Ali Movie Review
Some consider him to be the greatest athlete of all time, and that is probably why they made a movie about him.
Michael Mann, the director of The Insider, teams with Will Smith to bring the legendary heavyweight champion's story to life in Ali. Through vivid imagery and stunning cinematography, the portion of Ali's life where he became champion and then regained his title some years later is told. Kudos to Mann, who presents Ali much in the way he did The Insider, which was simply stunning. The whole movie is visually impressive. The fighting scenes outdo most other movies of similar content
Even more impressive than the technical attributes of the film is Will Smith's performance, which should surely give him an Oscar nomination (he already has a Golden Globe nod). Smith has transformed himself physically and mentally into Ali, his face looking thicker, his arms looking much thicker, and his whole body more defined. The fast-talking boxer is a good role for Smith to take on his first truly serious role, since he gets to spit out funny sayings left and right while never actually being comical. Smith pulls off as good of range of emotions as any other actor on the planet, and by and large he alone makes this movie what it is.
The movie itself is really good, with a good script and a good choice of scenes. Ali, marked at over two and a half hours long, isn't quite as quick as Mohammed Ali was, but it isn't that slow, either. There are a few scenes that drag on here and there, but for the most part it is entertaining and interesting to watch. Nevertheless, Ali does not stand out as a great movie, because it really doesn't have any great theme to it. It doesn't really try at the black rights theme, nor should it; not every movie starring a black historical figure should deal with race. It does try at expressing views of religious freedom, but when all is said and done, every back story is put behind the boxing. As it should be, Ali's boxing story, his rise and his falls, is the main focus, but a boxing story alone does not make a movie great. It probably doesn't help that Ali is still alive, which might take away from some of the umph that most historical dramas have.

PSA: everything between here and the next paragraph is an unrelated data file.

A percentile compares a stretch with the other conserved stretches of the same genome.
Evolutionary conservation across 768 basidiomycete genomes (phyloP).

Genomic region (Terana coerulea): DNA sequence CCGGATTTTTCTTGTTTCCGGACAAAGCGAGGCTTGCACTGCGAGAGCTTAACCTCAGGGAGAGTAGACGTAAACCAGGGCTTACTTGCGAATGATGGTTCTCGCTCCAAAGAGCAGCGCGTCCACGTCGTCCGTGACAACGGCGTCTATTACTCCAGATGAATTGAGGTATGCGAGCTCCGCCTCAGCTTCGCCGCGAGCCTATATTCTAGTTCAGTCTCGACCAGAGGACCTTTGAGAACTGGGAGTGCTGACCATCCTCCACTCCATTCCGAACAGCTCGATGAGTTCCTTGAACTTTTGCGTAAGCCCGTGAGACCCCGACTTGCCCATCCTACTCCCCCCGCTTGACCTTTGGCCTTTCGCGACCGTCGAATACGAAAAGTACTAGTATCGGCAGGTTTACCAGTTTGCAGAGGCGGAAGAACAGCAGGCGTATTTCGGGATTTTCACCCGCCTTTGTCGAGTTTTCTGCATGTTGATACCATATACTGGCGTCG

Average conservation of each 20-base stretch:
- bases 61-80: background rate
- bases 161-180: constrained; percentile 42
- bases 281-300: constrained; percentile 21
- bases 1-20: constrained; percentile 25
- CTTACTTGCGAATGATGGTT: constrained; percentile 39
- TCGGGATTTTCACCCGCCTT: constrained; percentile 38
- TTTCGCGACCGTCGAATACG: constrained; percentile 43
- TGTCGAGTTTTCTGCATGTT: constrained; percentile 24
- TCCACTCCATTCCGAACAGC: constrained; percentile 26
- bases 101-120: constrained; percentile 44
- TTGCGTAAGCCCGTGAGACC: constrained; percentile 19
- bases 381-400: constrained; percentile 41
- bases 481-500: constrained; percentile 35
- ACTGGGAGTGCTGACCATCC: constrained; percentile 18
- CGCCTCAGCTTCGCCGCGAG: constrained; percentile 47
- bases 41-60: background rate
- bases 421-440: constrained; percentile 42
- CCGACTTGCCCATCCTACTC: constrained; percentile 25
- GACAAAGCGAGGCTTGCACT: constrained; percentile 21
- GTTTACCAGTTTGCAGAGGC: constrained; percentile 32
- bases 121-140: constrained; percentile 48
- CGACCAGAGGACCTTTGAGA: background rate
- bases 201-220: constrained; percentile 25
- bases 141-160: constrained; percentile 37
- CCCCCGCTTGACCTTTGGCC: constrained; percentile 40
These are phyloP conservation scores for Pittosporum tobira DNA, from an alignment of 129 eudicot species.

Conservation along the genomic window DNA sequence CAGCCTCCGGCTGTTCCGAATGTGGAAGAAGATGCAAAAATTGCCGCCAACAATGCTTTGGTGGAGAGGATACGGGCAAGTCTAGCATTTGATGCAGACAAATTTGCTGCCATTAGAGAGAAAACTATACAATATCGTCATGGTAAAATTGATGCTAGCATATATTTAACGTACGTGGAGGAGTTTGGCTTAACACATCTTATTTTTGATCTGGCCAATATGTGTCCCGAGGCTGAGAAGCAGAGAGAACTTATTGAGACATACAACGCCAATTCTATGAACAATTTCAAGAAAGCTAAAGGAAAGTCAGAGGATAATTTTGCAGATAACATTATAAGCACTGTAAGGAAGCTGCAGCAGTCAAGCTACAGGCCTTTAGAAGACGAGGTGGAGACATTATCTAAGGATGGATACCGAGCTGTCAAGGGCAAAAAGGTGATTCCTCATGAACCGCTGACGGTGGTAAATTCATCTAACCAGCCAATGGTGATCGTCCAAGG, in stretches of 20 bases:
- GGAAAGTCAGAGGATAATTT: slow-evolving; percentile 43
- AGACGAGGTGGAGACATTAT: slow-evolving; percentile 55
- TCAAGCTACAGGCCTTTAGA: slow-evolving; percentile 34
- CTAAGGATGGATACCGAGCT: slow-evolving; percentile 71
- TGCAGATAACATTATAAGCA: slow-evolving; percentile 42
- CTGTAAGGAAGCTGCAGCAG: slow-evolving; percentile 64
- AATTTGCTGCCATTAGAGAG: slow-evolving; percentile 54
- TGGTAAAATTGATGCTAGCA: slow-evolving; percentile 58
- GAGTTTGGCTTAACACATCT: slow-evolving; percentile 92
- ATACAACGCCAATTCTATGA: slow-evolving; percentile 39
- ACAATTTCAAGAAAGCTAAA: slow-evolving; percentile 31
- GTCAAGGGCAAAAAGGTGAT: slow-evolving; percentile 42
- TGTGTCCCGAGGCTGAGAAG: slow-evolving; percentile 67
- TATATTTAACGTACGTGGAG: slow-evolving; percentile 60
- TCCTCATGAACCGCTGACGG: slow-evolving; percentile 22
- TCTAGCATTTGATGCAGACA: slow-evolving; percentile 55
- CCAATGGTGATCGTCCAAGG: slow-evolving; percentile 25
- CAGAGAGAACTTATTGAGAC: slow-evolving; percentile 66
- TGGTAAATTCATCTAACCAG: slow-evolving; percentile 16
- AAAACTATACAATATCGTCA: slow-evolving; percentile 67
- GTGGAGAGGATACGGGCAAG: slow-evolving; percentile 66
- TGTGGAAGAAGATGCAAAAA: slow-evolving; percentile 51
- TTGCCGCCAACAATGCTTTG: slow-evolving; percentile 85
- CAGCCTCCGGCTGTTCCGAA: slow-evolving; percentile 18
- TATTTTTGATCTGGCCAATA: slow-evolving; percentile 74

Ali is a good movie to watch, and even if Mann's style wasn't there, it would be worth watching just to see Smith in action.
Review by Erik Samdahl unless otherwise indicated.